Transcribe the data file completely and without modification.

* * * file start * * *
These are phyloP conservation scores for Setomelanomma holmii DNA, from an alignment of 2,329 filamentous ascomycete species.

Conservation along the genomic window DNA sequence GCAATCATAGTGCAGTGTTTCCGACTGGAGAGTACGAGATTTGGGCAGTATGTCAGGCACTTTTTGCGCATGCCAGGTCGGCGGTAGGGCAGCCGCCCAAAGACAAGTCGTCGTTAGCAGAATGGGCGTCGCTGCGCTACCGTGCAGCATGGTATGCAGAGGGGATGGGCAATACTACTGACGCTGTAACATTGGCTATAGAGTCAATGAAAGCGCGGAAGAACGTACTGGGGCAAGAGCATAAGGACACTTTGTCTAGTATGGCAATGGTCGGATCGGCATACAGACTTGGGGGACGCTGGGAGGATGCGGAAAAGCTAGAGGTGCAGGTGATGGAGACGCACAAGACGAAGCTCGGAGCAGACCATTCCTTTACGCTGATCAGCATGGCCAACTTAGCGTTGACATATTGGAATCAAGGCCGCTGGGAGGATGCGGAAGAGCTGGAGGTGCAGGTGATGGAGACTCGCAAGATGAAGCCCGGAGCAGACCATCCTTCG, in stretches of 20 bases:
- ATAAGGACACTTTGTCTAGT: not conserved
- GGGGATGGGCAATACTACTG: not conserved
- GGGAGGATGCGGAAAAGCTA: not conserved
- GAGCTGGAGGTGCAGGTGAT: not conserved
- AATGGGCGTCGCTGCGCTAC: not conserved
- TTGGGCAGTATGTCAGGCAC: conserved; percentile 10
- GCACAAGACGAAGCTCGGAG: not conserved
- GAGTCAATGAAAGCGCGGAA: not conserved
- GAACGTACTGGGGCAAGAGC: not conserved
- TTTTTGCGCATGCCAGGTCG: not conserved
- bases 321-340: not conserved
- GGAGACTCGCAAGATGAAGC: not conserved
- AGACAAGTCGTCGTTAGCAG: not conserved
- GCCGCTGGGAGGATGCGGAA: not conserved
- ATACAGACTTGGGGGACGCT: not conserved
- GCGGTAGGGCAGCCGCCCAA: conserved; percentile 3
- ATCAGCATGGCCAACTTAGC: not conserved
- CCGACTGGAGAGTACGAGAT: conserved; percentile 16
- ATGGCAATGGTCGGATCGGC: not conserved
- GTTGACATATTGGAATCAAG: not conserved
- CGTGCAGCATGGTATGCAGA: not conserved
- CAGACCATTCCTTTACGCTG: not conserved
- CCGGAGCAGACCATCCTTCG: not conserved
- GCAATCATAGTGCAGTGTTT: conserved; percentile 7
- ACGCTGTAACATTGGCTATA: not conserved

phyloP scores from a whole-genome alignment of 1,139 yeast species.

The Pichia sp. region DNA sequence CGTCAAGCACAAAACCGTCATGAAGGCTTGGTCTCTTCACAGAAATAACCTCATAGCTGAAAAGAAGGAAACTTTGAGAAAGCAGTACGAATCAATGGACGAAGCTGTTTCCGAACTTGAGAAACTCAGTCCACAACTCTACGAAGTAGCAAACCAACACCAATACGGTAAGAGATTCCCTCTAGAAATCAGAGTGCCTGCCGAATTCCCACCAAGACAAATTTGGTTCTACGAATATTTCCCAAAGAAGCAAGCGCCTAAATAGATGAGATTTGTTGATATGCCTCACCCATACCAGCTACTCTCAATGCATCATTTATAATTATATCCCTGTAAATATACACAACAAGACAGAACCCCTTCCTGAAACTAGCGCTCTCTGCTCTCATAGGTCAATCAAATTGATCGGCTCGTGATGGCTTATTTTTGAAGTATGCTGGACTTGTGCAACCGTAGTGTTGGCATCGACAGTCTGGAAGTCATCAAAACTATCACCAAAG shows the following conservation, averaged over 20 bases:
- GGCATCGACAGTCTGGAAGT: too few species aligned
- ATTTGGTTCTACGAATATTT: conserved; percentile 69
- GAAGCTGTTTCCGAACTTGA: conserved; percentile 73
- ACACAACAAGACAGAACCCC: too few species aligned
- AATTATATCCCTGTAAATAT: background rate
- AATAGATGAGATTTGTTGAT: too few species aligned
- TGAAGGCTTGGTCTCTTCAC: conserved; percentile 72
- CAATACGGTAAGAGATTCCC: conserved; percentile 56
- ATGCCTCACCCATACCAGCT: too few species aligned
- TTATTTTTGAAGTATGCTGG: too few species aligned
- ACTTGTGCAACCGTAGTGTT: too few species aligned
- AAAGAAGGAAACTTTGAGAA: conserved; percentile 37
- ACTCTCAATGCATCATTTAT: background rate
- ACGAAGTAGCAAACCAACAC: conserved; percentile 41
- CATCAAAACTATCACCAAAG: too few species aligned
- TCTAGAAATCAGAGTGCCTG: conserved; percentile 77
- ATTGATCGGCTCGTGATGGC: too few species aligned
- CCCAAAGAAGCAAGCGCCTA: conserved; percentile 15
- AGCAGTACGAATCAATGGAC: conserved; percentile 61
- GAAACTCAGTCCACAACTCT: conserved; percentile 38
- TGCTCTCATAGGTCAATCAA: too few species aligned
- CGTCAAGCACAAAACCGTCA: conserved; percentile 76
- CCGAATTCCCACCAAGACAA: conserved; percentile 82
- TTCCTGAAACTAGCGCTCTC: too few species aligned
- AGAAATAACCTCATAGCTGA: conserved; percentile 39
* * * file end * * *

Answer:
These are phyloP conservation scores for Setomelanomma holmii DNA, from an alignment of 2,329 filamentous ascomycete species.

Conservation along the genomic window DNA sequence GCAATCATAGTGCAGTGTTTCCGACTGGAGAGTACGAGATTTGGGCAGTATGTCAGGCACTTTTTGCGCATGCCAGGTCGGCGGTAGGGCAGCCGCCCAAAGACAAGTCGTCGTTAGCAGAATGGGCGTCGCTGCGCTACCGTGCAGCATGGTATGCAGAGGGGATGGGCAATACTACTGACGCTGTAACATTGGCTATAGAGTCAATGAAAGCGCGGAAGAACGTACTGGGGCAAGAGCATAAGGACACTTTGTCTAGTATGGCAATGGTCGGATCGGCATACAGACTTGGGGGACGCTGGGAGGATGCGGAAAAGCTAGAGGTGCAGGTGATGGAGACGCACAAGACGAAGCTCGGAGCAGACCATTCCTTTACGCTGATCAGCATGGCCAACTTAGCGTTGACATATTGGAATCAAGGCCGCTGGGAGGATGCGGAAGAGCTGGAGGTGCAGGTGATGGAGACTCGCAAGATGAAGCCCGGAGCAGACCATCCTTCG, in stretches of 20 bases:
- ATAAGGACACTTTGTCTAGT: not conserved
- GGGGATGGGCAATACTACTG: not conserved
- GGGAGGATGCGGAAAAGCTA: not conserved
- GAGCTGGAGGTGCAGGTGAT: not conserved
- AATGGGCGTCGCTGCGCTAC: not conserved
- TTGGGCAGTATGTCAGGCAC: conserved; percentile 10
- GCACAAGACGAAGCTCGGAG: not conserved
- GAGTCAATGAAAGCGCGGAA: not conserved
- GAACGTACTGGGGCAAGAGC: not conserved
- TTTTTGCGCATGCCAGGTCG: not conserved
- bases 321-340: not conserved
- GGAGACTCGCAAGATGAAGC: not conserved
- AGACAAGTCGTCGTTAGCAG: not conserved
- GCCGCTGGGAGGATGCGGAA: not conserved
- ATACAGACTTGGGGGACGCT: not conserved
- GCGGTAGGGCAGCCGCCCAA: conserved; percentile 3
- ATCAGCATGGCCAACTTAGC: not conserved
- CCGACTGGAGAGTACGAGAT: conserved; percentile 16
- ATGGCAATGGTCGGATCGGC: not conserved
- GTTGACATATTGGAATCAAG: not conserved
- CGTGCAGCATGGTATGCAGA: not conserved
- CAGACCATTCCTTTACGCTG: not conserved
- CCGGAGCAGACCATCCTTCG: not conserved
- GCAATCATAGTGCAGTGTTT: conserved; percentile 7
- ACGCTGTAACATTGGCTATA: not conserved

phyloP scores from a whole-genome alignment of 1,139 yeast species.

The Pichia sp. region DNA sequence CGTCAAGCACAAAACCGTCATGAAGGCTTGGTCTCTTCACAGAAATAACCTCATAGCTGAAAAGAAGGAAACTTTGAGAAAGCAGTACGAATCAATGGACGAAGCTGTTTCCGAACTTGAGAAACTCAGTCCACAACTCTACGAAGTAGCAAACCAACACCAATACGGTAAGAGATTCCCTCTAGAAATCAGAGTGCCTGCCGAATTCCCACCAAGACAAATTTGGTTCTACGAATATTTCCCAAAGAAGCAAGCGCCTAAATAGATGAGATTTGTTGATATGCCTCACCCATACCAGCTACTCTCAATGCATCATTTATAATTATATCCCTGTAAATATACACAACAAGACAGAACCCCTTCCTGAAACTAGCGCTCTCTGCTCTCATAGGTCAATCAAATTGATCGGCTCGTGATGGCTTATTTTTGAAGTATGCTGGACTTGTGCAACCGTAGTGTTGGCATCGACAGTCTGGAAGTCATCAAAACTATCACCAAAG shows the following conservation, averaged over 20 bases:
- GGCATCGACAGTCTGGAAGT: too few species aligned
- ATTTGGTTCTACGAATATTT: conserved; percentile 69
- GAAGCTGTTTCCGAACTTGA: conserved; percentile 73
- ACACAACAAGACAGAACCCC: too few species aligned
- AATTATATCCCTGTAAATAT: background rate
- AATAGATGAGATTTGTTGAT: too few species aligned
- TGAAGGCTTGGTCTCTTCAC: conserved; percentile 72
- CAATACGGTAAGAGATTCCC: conserved; percentile 56
- ATGCCTCACCCATACCAGCT: too few species aligned
- TTATTTTTGAAGTATGCTGG: too few species aligned
- ACTTGTGCAACCGTAGTGTT: too few species aligned
- AAAGAAGGAAACTTTGAGAA: conserved; percentile 37
- ACTCTCAATGCATCATTTAT: background rate
- ACGAAGTAGCAAACCAACAC: conserved; percentile 41
- CATCAAAACTATCACCAAAG: too few species aligned
- TCTAGAAATCAGAGTGCCTG: conserved; percentile 77
- ATTGATCGGCTCGTGATGGC: too few species aligned
- CCCAAAGAAGCAAGCGCCTA: conserved; percentile 15
- AGCAGTACGAATCAATGGAC: conserved; percentile 61
- GAAACTCAGTCCACAACTCT: conserved; percentile 38
- TGCTCTCATAGGTCAATCAA: too few species aligned
- CGTCAAGCACAAAACCGTCA: conserved; percentile 76
- CCGAATTCCCACCAAGACAA: conserved; percentile 82
- TTCCTGAAACTAGCGCTCTC: too few species aligned
- AGAAATAACCTCATAGCTGA: conserved; percentile 39